Stradey Woods (NW of Llanelli) - here the best find were adults of Bucculatrix thoracella, beaten off the dense epicormic growths on hybrid limes. They are really tiny, and reminiscent of juvenile homopterans - they half float/half fly when disturbed. I`d already had this micro as leaf-mines last September 2014 (conf. SDSB) on some urban limes at Penallt, Llanelli, but it was nice to see the adult - see the photo below (with most of these photos, please click on them to enlarge). Try sweeping your local limes now!
Afterwards, I visited an area of flood alleviation woodland at the edge of an out-of-town commercial/office development near Gors, Dafen. Among various lepidoptera, found in quite rich wet grassland, the tiny (again!) Glyphipterix forsterella was a pleasing, new moth for me. Note the silvery dot in the black apical (`tail-end`) spot. It was found over an area of sedges. Sweeping also yielded two caterpillars - one of which had me `stumped` until I chanced upon a photo in Sterling & Parsons (see page 174) - it was the strikingly-marked larva of Helcystogramma rufescens. I also found the attractive caterpillar of a Timothy tortrix Aphelia paleana, both instances where the caterpillars are more colourful than the adults.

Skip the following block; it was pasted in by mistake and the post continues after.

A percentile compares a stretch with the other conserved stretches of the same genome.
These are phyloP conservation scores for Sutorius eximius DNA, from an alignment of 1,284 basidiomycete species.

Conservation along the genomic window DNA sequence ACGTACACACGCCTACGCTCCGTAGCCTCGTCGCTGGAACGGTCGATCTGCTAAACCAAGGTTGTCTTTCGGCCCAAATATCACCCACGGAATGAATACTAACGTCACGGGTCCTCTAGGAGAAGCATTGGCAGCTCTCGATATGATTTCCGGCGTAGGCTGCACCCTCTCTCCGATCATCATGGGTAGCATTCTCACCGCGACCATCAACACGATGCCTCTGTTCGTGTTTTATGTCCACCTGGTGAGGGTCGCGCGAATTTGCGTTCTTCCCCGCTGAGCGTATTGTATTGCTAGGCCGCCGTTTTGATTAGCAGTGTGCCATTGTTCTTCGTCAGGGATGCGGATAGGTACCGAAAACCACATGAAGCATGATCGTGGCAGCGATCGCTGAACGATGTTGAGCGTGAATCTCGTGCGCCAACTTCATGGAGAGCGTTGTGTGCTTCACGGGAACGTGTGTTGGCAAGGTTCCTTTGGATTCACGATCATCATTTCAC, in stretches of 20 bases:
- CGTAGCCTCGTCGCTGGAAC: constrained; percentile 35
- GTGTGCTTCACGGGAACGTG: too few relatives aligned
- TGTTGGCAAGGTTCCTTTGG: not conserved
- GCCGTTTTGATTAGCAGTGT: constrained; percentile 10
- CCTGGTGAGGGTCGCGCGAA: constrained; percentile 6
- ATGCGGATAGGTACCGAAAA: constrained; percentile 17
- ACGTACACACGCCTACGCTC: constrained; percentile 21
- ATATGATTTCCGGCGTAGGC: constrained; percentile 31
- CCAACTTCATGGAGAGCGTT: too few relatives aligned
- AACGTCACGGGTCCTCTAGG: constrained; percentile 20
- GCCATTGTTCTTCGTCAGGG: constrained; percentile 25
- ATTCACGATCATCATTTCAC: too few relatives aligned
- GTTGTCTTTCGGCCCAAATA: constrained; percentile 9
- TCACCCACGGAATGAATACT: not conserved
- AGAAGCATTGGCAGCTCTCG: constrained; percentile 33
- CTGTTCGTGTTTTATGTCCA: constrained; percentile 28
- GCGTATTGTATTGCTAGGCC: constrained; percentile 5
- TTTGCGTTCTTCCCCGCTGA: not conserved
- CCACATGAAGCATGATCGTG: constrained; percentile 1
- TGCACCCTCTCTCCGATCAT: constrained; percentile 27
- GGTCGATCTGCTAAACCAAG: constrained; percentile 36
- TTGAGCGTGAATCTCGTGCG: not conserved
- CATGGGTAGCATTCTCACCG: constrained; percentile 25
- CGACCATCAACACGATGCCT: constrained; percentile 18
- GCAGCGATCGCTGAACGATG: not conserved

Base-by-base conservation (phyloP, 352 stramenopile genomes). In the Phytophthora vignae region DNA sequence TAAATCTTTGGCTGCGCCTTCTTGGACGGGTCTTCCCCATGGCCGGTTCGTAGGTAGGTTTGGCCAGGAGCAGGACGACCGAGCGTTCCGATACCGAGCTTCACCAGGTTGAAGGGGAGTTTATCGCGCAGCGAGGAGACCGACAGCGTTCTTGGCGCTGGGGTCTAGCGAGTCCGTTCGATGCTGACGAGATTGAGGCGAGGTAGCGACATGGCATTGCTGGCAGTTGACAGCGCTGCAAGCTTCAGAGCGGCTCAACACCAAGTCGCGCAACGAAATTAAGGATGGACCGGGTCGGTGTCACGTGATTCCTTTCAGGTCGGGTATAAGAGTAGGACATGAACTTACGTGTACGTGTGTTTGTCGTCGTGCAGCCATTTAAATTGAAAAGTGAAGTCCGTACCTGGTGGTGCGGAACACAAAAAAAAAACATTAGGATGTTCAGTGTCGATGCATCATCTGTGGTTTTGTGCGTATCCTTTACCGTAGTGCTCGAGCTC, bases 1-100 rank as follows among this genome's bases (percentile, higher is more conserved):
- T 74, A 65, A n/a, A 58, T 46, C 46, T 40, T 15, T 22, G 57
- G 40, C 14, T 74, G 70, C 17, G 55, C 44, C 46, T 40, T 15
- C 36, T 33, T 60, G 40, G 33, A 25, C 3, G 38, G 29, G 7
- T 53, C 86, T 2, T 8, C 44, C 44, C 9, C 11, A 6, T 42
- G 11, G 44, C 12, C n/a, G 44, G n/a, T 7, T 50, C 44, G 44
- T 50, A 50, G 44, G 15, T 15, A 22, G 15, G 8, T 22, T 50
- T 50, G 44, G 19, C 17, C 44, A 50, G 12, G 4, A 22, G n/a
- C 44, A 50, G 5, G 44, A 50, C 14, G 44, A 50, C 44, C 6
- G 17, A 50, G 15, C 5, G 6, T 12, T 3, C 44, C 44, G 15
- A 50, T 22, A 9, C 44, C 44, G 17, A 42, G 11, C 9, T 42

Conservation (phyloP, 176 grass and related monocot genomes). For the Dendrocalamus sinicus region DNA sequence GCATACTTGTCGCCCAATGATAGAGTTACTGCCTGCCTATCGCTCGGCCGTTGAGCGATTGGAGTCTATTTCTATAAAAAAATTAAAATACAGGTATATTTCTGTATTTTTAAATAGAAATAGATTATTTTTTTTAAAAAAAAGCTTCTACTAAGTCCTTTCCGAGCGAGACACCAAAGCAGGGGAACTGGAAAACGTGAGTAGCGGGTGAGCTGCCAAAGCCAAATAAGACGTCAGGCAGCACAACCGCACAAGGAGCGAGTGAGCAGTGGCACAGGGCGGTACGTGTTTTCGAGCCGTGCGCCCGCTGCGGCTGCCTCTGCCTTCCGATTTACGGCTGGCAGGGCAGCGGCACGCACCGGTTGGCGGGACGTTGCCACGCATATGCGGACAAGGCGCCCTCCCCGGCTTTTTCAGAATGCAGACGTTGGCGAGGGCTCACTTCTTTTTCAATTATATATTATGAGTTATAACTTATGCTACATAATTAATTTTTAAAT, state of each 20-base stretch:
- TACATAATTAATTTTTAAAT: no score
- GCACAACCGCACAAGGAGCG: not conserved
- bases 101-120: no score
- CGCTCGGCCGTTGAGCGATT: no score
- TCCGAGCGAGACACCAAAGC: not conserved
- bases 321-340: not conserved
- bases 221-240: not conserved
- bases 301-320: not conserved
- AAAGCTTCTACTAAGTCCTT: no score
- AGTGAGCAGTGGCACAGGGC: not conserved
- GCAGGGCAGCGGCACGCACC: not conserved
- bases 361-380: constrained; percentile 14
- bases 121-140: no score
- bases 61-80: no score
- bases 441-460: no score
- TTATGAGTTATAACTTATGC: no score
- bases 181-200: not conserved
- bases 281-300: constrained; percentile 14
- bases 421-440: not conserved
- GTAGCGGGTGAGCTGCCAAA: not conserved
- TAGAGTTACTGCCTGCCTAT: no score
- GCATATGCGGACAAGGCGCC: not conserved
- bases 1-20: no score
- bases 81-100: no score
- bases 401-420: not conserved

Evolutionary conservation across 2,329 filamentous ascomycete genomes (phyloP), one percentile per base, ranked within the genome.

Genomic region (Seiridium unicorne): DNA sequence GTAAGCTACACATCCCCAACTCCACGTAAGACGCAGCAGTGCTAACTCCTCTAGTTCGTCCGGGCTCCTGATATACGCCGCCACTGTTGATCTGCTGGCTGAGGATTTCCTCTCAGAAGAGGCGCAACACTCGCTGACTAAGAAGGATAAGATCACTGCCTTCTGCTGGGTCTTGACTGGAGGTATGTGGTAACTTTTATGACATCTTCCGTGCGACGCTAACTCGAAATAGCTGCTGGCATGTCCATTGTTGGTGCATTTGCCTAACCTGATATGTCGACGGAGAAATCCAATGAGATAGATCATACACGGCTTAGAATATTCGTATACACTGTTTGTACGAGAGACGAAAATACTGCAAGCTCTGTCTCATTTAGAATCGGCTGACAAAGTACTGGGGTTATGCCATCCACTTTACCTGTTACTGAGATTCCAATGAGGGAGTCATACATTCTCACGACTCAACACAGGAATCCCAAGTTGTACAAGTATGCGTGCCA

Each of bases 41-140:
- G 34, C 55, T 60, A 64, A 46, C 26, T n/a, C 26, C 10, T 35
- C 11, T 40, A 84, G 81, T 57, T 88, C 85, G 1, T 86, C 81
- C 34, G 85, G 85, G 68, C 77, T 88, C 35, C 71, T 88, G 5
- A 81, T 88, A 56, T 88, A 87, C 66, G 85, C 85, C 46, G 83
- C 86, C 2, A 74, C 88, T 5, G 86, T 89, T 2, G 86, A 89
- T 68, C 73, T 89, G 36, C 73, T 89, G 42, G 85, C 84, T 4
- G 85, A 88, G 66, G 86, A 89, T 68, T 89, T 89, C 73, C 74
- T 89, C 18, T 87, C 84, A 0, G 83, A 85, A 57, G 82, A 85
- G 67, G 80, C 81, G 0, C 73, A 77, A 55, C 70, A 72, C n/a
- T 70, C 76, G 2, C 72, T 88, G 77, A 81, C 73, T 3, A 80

The third locality visited was the small area of dunes and saltmarsh at the North Dock, Llanelli, where the `star find` was a shaded pug, a very local species that was first recorded at Pembrey Burrows by Barry Stewart back in 1995, with subsequent sightings there and in Pembrey Forest by Jon Baker; it has also been recorded at Pwll. Jon also kindly confirmed the det. for me.